Family buries pilot missing for 57 years

Family buries pilotmissing for 57 years
SPRINGFIELD, Mo. -- By the time the downed World War II airman's remains were finally found, most of his family had died without knowing his fate.
They believed Lt. William Patton Jr. went down in the English Channel while returning from a mission Jan. 15, 1945, at age 27.
But Patton's body, still in uniform and at the controls of his P-51 Mustang, was discovered in February after a French farmer unearthed the aircraft's machine gun while draining the bog where the plane crashed nearly 57 years ago.
On Friday, Patton was laid to rest at a service attended by about 200 people, including surviving relatives.
"Welcome home, Lt. William Wyatt Patton Jr.," said the Rev. Norman Taylor, a Patton brother-in-law, his voice cracking. "It's been ... it's been a long time."
Patton's flag-draped coffin was surrounded by old snapshots, his Purple Heart and Distinguished Flying Cross, and the Western Union telegram announcing his disappearance.
Patton, a native of rural Stark City in southwest Missouri, was later buried beneath a leafless oak tree in Springfield National Cemetery.
Space shuttle fliers joinAstronaut Hall of Fame
CAPE CANAVERAL, Fla. -- The U.S. Astronaut Hall of Fame accepted its first class of space shuttle fliers Saturday in a patriotic ceremony just a few miles from where they rocketed into orbit.
Former space shuttle commanders Robert Crippen, Joe Engle, Richard Truly and Frederick Hauck were honored by their fellow astronauts and space program workers as well as hundreds of others who gathered at the Kennedy Space Center.
The four inductees shared the outdoor stage with 14 veterans of Mercury, Gemini, Apollo, Skylab and Apollo-Soyuz missions who already are members of the Astronaut Hall of Fame.
"I think it is marvelous, with this nation at war, that we take the time to recognize things that are so important to our country, and the space program has to be at or very close to the top of the list," said Truly, the pilot of the second space shuttle flight and a former NASA administrator.
Saturday's ceremony brought the number of those honored by the Astronaut Hall of Fame to 48. The newest members were selected by a committee of retired NASA officials, journalists and a historian, and were among 21 astronauts considered from the first three years of shuttle flight.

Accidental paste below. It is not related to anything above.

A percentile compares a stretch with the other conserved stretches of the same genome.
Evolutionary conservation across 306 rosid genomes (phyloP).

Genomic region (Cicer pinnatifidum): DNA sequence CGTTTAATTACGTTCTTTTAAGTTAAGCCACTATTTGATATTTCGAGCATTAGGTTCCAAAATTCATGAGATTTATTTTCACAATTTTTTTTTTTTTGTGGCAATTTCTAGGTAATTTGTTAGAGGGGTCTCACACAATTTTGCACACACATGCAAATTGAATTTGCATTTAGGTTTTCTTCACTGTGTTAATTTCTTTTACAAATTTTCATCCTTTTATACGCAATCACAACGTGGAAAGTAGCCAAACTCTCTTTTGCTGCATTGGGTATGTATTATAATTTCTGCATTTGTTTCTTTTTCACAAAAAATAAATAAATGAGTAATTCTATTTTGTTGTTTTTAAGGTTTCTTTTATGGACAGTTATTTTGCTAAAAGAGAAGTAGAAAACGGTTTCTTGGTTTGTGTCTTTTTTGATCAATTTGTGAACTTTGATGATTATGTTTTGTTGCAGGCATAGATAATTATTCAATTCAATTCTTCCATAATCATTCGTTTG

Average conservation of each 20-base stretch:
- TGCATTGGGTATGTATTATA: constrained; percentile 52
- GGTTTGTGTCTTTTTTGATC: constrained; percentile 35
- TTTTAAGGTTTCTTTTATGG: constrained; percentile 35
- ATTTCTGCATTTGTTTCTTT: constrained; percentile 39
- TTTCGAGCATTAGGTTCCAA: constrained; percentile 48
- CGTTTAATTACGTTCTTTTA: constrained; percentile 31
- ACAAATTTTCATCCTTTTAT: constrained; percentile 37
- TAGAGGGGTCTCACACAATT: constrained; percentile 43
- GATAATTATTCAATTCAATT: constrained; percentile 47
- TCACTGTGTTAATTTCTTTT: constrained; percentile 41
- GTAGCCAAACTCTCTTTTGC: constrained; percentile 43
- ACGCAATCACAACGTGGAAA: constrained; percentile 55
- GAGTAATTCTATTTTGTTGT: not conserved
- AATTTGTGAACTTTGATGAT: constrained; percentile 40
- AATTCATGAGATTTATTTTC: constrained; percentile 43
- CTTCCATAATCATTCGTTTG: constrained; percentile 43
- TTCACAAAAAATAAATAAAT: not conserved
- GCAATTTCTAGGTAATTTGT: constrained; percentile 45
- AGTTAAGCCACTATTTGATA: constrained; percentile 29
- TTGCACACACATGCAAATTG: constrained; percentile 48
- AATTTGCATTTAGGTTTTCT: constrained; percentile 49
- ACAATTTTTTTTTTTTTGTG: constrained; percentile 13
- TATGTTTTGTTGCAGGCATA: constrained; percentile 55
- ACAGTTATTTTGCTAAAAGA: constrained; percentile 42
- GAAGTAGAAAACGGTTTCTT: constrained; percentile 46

Serbian police protestwar crimes arrests
BELGRADE, Yugoslavia -- In a challenge to the government, elite Serbian police officers blocked a highway Saturday to protest the arrests of suspects wanted by the U.N. war crimes tribunal, and said they were duped into detaining two of them.
About 30 members of the Special Operations Unit, which once fought in Croatia, Bosnia and Kosovo under former Yugoslav President Slobodan Milosevic, used eight armored vehicles to block Serbia's northern highway 70 miles northwest of capital, Belgrade.
Armed with rifles and wearing flak vests, the men ended the blockade peacefully after an hour, and a government delegation was sent to talk to organizers.
But the wider political dispute continued, with the unit demanding a halt to the arrests and the resignation of the interior minister of Serbia, the main remaining Yugoslav republic.
The officers are angry about the arrest Thursday of two Bosnian Serbs indicted by the U.N. court for atrocities reportedly committed during the Bosnian war. The men, who were hiding in Serbia, were extradited to the Netherlands for trial.
Flooding kills 235
ALGIERS, Algeria -- Violent winds and heavy rain lashed northern Algeria, collapsing buildings, flooding roads and killing 235 people, authorities said Saturday.
Torrential rains began drenching Algiers on Friday, causing muddy waters to rush through city streets and several buildings in one of the city's poorer sections to crumble to the ground. Authorities said at least 224 people died in the capital.
Throughout Algiers, residents waded in waist-deep water trying to reach safety, and traffic came to a standstill as roads became impassable because of high waters, felled trees and debris.
Muddy brown water raced down the grand staircases that dot the hilly city on the Mediterranean. Many ground-floor apartments were inundated, and telephone lines were cut.
Many old buildings were so badly damaged that there were fears some would collapse. With power lines exposed or felled, utility provider Sonelgaz cut power to several areas to lower the risk of electrocution.
Associated Press

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